A wealth of links to information about Offender Workforce Development Specialist (OWDS) can be found on this website. Links are organized to the following sections: OWDS Introduction Module from the National Institute of Corrections; OWDS Resource Directory; Job Club resources; job readiness resources; employment related assessments; multimedia materials; employment retention resources; employment interviewing resources; OWDS curriculum; Resource Room information; OWDS basic skills; OWDS Guide for Offenders; and juvenile corrections resources.
"Today, a criminal record serves as both a direct cause and consequence of poverty. It is a cause because having a criminal record can present obstacles to employment, housing, public assistance, education, family reunification, and more; convictions can result in monetary debts as well. It is a consequence due to the growing criminalization of poverty and homelessness. One recent study finds that our nation’s poverty rate would have dropped by 20 percent between 1980 and 2004 if not for mass incarceration and the subsequent criminal records that haunt people for years after they have paid their debt to society. Failure to address this link as part of a larger anti-poverty agenda risks missing a major piece of the puzzle. It is important to note that communities of color—and particularly men of color—are disproportionately affected, and high-poverty, disadvantaged communities generate a disproportionate share of Americans behind bars … Indeed, research shows that mass incarceration and its effects have been significant drivers of racial inequality in the United States, particularly during the past three to four decades. Moreover, the challenges associated with having a criminal record come at great cost to the U.S. economy. Estimates put the cost of employment losses among people with criminal records at as much as $65 billion per year in terms of gross domestic product. That’s in addition to our nation’s skyrocketing expenditures for mass incarceration, which today total more than $80 billion annually" (p. 1-2). This report explains how all levels of government (local, state, and federal), employers, and academic institutions can work to ensure that criminal records do not lead to structural racism and poverty. This report includes the following sections: introduction and summary; background; barriers to employment; barriers to housing; barriers to public assistance; barriers to education and training; barriers to economic security and financial empowerment; and conclusion.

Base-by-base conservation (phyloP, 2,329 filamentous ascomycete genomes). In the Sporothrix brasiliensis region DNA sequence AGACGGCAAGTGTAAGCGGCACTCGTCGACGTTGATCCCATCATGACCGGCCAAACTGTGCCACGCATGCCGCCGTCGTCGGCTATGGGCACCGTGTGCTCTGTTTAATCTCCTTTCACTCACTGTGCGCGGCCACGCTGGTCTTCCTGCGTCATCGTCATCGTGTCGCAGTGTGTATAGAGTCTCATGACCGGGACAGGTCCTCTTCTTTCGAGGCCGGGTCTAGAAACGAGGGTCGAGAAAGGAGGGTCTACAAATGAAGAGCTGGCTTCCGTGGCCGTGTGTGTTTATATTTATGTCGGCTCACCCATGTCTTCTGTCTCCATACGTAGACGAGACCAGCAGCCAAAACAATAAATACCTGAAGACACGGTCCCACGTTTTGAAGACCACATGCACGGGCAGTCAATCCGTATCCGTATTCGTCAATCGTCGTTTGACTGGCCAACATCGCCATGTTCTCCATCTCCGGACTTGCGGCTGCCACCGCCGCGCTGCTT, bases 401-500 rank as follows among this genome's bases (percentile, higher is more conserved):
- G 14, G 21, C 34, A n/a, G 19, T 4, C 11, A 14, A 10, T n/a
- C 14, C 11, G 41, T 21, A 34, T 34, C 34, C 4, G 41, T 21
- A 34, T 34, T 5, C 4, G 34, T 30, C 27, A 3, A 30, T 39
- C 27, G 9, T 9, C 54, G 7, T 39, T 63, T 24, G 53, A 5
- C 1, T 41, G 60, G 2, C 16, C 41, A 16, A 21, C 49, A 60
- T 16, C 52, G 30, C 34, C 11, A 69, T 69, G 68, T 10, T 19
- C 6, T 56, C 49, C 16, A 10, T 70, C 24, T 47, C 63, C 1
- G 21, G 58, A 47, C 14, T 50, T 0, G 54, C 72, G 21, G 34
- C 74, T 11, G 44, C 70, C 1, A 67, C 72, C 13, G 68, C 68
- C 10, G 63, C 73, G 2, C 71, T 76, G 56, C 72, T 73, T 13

This report summarizes findings from the Urban Institute’s replication validation of the National Institute of Corrections (NIC) Employment Retention Inventory (ERI). This study was conducted under NIC Cooperative Agreement Award 16CS04GKU7 to determine the ERI’s ability to identify workforce detachment risks for employed and unemployed justice-involved populations in Indiana, New York, and Massachusetts. This study also examined practitioners’ use of the ERI in diverse community correctional settings.
From June 2017 to July 2018, 185 employed and 148 unemployed people participated in the study, completing the ERI during check-in meetings with NIC-trained Employment Retention Specialists. Most study participants were living in the community under probation or parole supervision or with a history of justice involvement; others were incarcerated in state prison. ERI baseline responses were quantitatively compared with employment outcomes approximately 3 to 6 months later for all participants. The relationship between employment and recidivism was also examined. Qualitative interviews with ERI-trained professionals provided insight into the instrument’s use in practice